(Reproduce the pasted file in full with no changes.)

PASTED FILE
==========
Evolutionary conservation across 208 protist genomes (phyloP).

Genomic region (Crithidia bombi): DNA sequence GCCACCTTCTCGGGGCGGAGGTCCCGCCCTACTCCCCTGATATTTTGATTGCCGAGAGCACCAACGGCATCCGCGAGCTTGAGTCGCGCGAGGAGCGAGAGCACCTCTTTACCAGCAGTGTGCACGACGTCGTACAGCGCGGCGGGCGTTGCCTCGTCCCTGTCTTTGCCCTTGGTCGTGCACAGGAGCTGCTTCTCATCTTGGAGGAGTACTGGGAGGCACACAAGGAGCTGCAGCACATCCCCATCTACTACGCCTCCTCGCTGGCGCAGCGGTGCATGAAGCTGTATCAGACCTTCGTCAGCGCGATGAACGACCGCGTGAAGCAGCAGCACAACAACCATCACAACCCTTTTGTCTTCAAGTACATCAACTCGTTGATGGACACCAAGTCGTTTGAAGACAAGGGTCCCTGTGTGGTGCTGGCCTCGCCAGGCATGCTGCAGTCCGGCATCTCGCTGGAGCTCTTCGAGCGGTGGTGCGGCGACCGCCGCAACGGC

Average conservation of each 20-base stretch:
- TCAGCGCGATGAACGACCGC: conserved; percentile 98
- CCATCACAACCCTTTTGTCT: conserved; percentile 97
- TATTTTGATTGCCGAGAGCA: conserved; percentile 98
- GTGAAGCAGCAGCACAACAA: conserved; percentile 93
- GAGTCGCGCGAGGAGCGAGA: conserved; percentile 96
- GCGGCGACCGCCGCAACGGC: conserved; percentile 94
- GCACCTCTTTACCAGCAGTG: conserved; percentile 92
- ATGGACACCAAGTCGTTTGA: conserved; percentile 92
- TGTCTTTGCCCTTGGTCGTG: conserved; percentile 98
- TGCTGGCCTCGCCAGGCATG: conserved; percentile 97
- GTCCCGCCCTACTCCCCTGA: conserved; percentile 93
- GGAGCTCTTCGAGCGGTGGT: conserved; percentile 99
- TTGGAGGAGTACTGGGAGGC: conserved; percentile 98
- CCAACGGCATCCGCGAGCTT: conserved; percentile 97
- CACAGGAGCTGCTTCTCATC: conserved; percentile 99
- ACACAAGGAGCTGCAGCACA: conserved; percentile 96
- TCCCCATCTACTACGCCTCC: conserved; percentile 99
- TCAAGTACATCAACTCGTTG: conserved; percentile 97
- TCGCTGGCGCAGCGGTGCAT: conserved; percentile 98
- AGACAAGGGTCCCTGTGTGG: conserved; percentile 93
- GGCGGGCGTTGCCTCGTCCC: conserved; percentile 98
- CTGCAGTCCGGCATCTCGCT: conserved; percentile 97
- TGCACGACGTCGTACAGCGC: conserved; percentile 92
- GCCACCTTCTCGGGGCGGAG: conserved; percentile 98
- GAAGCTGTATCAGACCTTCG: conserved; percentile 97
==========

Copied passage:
Evolutionary conservation across 208 protist genomes (phyloP).

Genomic region (Crithidia bombi): DNA sequence GCCACCTTCTCGGGGCGGAGGTCCCGCCCTACTCCCCTGATATTTTGATTGCCGAGAGCACCAACGGCATCCGCGAGCTTGAGTCGCGCGAGGAGCGAGAGCACCTCTTTACCAGCAGTGTGCACGACGTCGTACAGCGCGGCGGGCGTTGCCTCGTCCCTGTCTTTGCCCTTGGTCGTGCACAGGAGCTGCTTCTCATCTTGGAGGAGTACTGGGAGGCACACAAGGAGCTGCAGCACATCCCCATCTACTACGCCTCCTCGCTGGCGCAGCGGTGCATGAAGCTGTATCAGACCTTCGTCAGCGCGATGAACGACCGCGTGAAGCAGCAGCACAACAACCATCACAACCCTTTTGTCTTCAAGTACATCAACTCGTTGATGGACACCAAGTCGTTTGAAGACAAGGGTCCCTGTGTGGTGCTGGCCTCGCCAGGCATGCTGCAGTCCGGCATCTCGCTGGAGCTCTTCGAGCGGTGGTGCGGCGACCGCCGCAACGGC

Average conservation of each 20-base stretch:
- TCAGCGCGATGAACGACCGC: conserved; percentile 98
- CCATCACAACCCTTTTGTCT: conserved; percentile 97
- TATTTTGATTGCCGAGAGCA: conserved; percentile 98
- GTGAAGCAGCAGCACAACAA: conserved; percentile 93
- GAGTCGCGCGAGGAGCGAGA: conserved; percentile 96
- GCGGCGACCGCCGCAACGGC: conserved; percentile 94
- GCACCTCTTTACCAGCAGTG: conserved; percentile 92
- ATGGACACCAAGTCGTTTGA: conserved; percentile 92
- TGTCTTTGCCCTTGGTCGTG: conserved; percentile 98
- TGCTGGCCTCGCCAGGCATG: conserved; percentile 97
- GTCCCGCCCTACTCCCCTGA: conserved; percentile 93
- GGAGCTCTTCGAGCGGTGGT: conserved; percentile 99
- TTGGAGGAGTACTGGGAGGC: conserved; percentile 98
- CCAACGGCATCCGCGAGCTT: conserved; percentile 97
- CACAGGAGCTGCTTCTCATC: conserved; percentile 99
- ACACAAGGAGCTGCAGCACA: conserved; percentile 96
- TCCCCATCTACTACGCCTCC: conserved; percentile 99
- TCAAGTACATCAACTCGTTG: conserved; percentile 97
- TCGCTGGCGCAGCGGTGCAT: conserved; percentile 98
- AGACAAGGGTCCCTGTGTGG: conserved; percentile 93
- GGCGGGCGTTGCCTCGTCCC: conserved; percentile 98
- CTGCAGTCCGGCATCTCGCT: conserved; percentile 97
- TGCACGACGTCGTACAGCGC: conserved; percentile 92
- GCCACCTTCTCGGGGCGGAG: conserved; percentile 98
- GAAGCTGTATCAGACCTTCG: conserved; percentile 97